This is the new Honda Jazz, which will make its comeback to India sometime in mid-2014. The Jazz was always a great hatchback; in fact, we rated it as the best in its class.
But it was let down by its price tag, and even a steep price cut didn’t help boost sales, forcing Honda to
discontinue the model. However, with this new Jazz, Honda is looking to correct that. The new Jazz will come powered by the 1.5-litre i-DTEC ‘Earth Dreams’ diesel engine as well as a 1.2-litre petrol engine. It maintains the basic quasi-MPV-hatch proportions of the earlier car.
The car you see here is the hybrid model powered by Honda’s 1.5-litre Atkinson cycle engine and Honda’s Sport Hybrid Intelligent Dual Clutch Drive (i-DCD) gearbox that supposedly improves the car’s fuel efficiency by more than 35 percent and also features the best fuel economy of all the hybrid models in Japan. But, we doubt this engine and gearbox combo will make it to India. The conventional car will have subtle differences in styling such as differently designed wheels and tail-lamps.
The car’s grille now sports more aggressive, almost Civic-like, headlamps and a sleeker grille as well. The new bumper is dominated by large air-vents which add to the sporty appearance of the front, and on the side, there’s a prominent rising beltline, not on the previous car, which flows neatly into the new tail-lamps. The headlamps come with metallic inserts. And there are turn indicators on the wing mirrors as well. The Jazz has always come with a spacious and extremely practical cabin, and this is a trait that will definitely be maintained.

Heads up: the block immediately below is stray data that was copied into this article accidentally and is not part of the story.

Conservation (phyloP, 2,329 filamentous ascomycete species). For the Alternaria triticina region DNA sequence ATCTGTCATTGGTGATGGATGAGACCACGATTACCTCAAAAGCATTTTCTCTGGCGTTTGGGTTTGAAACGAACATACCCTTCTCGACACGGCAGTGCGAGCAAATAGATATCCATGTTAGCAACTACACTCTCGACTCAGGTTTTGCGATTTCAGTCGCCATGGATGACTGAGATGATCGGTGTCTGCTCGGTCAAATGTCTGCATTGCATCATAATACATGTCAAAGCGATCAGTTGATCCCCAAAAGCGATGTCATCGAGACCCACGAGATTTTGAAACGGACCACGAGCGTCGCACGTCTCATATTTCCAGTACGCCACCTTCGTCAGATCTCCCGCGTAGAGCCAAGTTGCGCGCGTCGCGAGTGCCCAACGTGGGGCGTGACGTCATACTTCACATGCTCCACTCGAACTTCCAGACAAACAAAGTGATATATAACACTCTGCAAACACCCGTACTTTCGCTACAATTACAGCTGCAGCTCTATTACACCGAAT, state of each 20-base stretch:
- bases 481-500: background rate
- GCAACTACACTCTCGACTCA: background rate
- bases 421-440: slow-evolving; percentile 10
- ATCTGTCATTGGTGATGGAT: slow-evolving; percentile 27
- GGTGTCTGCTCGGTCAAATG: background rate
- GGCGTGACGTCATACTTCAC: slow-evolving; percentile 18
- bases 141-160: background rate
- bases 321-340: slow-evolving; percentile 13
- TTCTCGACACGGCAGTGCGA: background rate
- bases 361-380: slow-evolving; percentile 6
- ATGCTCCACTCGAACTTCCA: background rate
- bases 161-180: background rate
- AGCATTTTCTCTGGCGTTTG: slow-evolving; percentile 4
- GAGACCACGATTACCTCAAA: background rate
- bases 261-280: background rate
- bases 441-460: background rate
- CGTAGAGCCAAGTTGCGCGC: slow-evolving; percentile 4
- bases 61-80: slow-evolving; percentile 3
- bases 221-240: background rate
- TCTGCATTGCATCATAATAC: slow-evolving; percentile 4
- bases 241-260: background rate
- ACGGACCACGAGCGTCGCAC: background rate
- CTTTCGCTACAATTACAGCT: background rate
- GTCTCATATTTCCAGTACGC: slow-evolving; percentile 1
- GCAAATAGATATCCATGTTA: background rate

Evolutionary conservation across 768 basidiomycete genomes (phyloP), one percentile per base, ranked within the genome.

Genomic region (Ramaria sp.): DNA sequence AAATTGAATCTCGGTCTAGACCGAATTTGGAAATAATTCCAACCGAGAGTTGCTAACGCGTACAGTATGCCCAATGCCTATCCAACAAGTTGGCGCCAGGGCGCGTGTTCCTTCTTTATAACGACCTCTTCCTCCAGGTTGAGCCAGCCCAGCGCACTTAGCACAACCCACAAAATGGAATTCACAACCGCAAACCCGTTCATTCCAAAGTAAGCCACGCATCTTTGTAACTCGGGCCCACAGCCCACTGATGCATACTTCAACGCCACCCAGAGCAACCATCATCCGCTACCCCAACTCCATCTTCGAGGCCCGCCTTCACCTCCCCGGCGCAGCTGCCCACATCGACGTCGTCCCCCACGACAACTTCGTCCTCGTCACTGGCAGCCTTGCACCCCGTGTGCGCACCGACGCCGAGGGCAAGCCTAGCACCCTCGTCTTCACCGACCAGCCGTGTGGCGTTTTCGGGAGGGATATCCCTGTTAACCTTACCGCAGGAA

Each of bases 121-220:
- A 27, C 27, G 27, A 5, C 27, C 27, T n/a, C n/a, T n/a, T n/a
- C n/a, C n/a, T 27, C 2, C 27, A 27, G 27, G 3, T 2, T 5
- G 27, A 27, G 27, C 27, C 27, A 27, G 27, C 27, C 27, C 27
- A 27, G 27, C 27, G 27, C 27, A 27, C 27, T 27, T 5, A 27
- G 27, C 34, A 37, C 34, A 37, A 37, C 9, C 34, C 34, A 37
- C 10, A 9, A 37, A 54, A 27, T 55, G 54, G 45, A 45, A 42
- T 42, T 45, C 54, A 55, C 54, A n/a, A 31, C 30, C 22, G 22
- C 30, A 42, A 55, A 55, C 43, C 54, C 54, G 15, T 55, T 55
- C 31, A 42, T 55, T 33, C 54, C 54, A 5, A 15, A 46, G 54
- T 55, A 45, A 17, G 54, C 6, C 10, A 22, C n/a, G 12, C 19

Honda will produce the car at its Tapukara plant, using a large amount of content locally to keep costs down. And since the Jazz shares its platform with the new City (due here in early 2014), it will definitely be more affordable than the earlier car. Honda doesn’t want to go and make that mistake again. The new Jazz’s wheelbase has increased by approximately 50mm (resulting in better rear legroom) but we expect the overall length to stay similar to that of the older car. The older car measured in at 3900mm and if Honda sticks to its sub-four-metre length, the Jazz, with its 1.2-litre petrol and 1.5-litre diesel engine, will fall under the definition of a small car, making it eligible for an excise benefit.
Honda was rumoured to be losing money on the earlier Jazz, leading to fewer models being produced than demand for the car, which meant long waiting periods and irate customers. Another factor was the introduction of the Amaze. Honda was anticipating huge demand for its Amaze compact saloon, and needed to concentrate its available resources towards the Amaze.
So, when the new Jazz does make its way here in 2014, it will be interesting to see where Honda positions it. Our sources say that it will slot right in between the Brio and the Amaze, which could possibly play in the Jazz’s favour. Good news for Honda Jazz fans in India.